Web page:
June 19, 2009 Posted by | Live Events, Music, music, concert, review, Reviews | , , , , , , , , , , , , , , , , , , | Leave a comment

CD Review: Mark Steiner – Fallen Birds

A gorgeous collection of dark, quietly impassioned piano and guitar-based songs. Mark Steiner made a name for himself in New York as the leader of the popular art-rock bands Piker Ryan’s Folly (the “Folly” eventually fell by the wayside) and Kundera. Best known for his voice – Steiner’s casually ominous baritone is instantly recognizable, and has earned him well-deserved acclaim – he’s quietly built himself a cult following in Europe after having relocated to Norway a few years ago. Our loss is their gain.

Nisj, the opening track, harkens back to Steiner’s earlier, Nick Cave-influenced period, all shadow and tortured romance with its recurrent theme of “All I want, all I need is you.” The album’s second cut Unbearable, with its torchy, eerie intro is a dead ringer for legendary Pacific Northwest expats the Walkabouts, right down to the faux Carla Torgerson vocals that come in on the second verse. It’s a fast, relentless number that crescendos out of a tense, rapid verse to one of the catchiest refrains of the year. Wallspotting, driven by percussive piano, returns to the sexy desperation of the album’s opening cut. One can only wonder what a noir chanteuse like Little Annie or Neko Case could do with this one.

(Now She’s) Gone is a big audience favorite. Absolutely no one writes a haunting 6/8 ballad better than Steiner, and this is one of his best. Here, we finally get to hear his trademark reverb-laden, David Lynch-esque, tremolo-bar guitar, complemented brilliantly by Susan Mitchell’s sepulchral viola work. Drunk is another popular concert staple and also one of Steiner’s best songs, something akin to what Shane MacGowan might sound like had he grown up on the wrong side of the Berlin Wall. Like most everything else on this album, the chorus is killer. The cd concludes with the “crooner version” of perhaps Steiner’s biggest hit to date, Cigarettes, another of his signature 6/8 ballads. As the title implies, this recording is more expansive and jazzier than the original, which makes it interesting, albeit not better than the absolutely riveting version Steiner plays live. To paraphrase B.B. King, sometimes a major or minor is all you need: this was probably a lot of fun to record, but it’s also kind of overkill. Still, as a whole this is an absolutely tremendous album, the finest work Steiner has done to date and based on his show here last month, his new material is just as good. A classic of its kind. Five bagels. Rye, which is probably pretty much all you can get in Norway. CDs are available in better European record stores and online. And like an increasing number of underground artists, Steiner has also released this on 180 gram vinyl. Given the cd’s tasteful production, one can only wonder how delectable the sonics on the record must be!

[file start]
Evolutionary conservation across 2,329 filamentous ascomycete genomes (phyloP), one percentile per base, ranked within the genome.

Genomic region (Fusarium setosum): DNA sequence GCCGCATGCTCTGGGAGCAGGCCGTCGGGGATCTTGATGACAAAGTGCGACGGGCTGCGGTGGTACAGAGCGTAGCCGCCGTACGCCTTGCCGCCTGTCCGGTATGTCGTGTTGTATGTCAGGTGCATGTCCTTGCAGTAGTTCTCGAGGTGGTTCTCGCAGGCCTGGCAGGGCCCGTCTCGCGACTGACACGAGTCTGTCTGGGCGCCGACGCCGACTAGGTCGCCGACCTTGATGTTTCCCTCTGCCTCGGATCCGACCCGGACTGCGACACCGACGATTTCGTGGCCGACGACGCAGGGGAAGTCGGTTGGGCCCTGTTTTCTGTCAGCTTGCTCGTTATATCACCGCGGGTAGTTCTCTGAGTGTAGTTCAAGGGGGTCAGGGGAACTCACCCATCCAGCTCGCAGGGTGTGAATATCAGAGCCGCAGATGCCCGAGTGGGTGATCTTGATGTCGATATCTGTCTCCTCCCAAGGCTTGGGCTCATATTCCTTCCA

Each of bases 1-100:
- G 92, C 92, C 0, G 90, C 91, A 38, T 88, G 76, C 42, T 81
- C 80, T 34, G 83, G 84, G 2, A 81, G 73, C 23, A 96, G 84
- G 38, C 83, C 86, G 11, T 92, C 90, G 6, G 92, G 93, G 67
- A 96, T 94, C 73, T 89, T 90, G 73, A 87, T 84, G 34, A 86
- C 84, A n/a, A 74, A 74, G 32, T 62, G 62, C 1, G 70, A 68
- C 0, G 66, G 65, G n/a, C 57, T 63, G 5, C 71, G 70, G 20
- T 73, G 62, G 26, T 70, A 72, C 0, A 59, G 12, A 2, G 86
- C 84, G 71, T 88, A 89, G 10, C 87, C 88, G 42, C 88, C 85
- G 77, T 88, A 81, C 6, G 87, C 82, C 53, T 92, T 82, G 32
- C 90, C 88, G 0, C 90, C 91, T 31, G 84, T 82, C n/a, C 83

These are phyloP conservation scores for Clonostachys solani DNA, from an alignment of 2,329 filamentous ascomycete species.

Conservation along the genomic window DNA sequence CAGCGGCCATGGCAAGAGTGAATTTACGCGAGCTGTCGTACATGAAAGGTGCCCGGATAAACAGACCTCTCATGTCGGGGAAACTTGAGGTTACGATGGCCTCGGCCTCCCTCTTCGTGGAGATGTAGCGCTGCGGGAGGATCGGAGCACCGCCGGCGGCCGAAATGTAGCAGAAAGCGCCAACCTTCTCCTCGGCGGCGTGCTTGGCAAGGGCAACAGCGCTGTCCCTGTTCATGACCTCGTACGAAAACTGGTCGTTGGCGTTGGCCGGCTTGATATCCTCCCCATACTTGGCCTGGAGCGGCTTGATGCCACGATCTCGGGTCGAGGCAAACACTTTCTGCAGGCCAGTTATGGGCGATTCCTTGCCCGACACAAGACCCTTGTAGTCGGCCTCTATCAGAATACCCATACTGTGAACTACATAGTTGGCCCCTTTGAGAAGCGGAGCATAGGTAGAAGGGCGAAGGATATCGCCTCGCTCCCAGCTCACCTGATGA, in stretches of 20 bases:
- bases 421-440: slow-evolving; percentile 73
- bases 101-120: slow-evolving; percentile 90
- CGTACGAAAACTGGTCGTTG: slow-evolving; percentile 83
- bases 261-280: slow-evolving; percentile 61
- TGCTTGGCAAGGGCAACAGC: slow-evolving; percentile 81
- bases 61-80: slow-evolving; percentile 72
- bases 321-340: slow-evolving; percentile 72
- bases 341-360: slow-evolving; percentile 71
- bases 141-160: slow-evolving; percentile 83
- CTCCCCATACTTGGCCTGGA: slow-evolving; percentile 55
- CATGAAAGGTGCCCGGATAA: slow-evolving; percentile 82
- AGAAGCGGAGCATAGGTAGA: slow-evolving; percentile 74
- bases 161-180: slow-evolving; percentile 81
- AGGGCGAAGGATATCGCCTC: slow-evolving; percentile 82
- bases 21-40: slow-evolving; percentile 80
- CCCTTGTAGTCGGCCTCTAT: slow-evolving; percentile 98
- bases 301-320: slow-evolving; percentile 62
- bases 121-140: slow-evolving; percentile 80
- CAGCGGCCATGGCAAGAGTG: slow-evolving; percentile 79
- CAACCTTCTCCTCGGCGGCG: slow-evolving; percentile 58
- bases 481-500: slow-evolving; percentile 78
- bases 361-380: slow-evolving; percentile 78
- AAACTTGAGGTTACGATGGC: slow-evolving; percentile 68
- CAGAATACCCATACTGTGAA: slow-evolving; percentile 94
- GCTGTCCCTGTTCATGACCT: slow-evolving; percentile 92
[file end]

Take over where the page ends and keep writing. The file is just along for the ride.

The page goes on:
November 2, 2007 Posted by | Music, music, concert, review, Reviews, rock music | , , , , , , , , , , , , , , , , , , , , | 2 Comments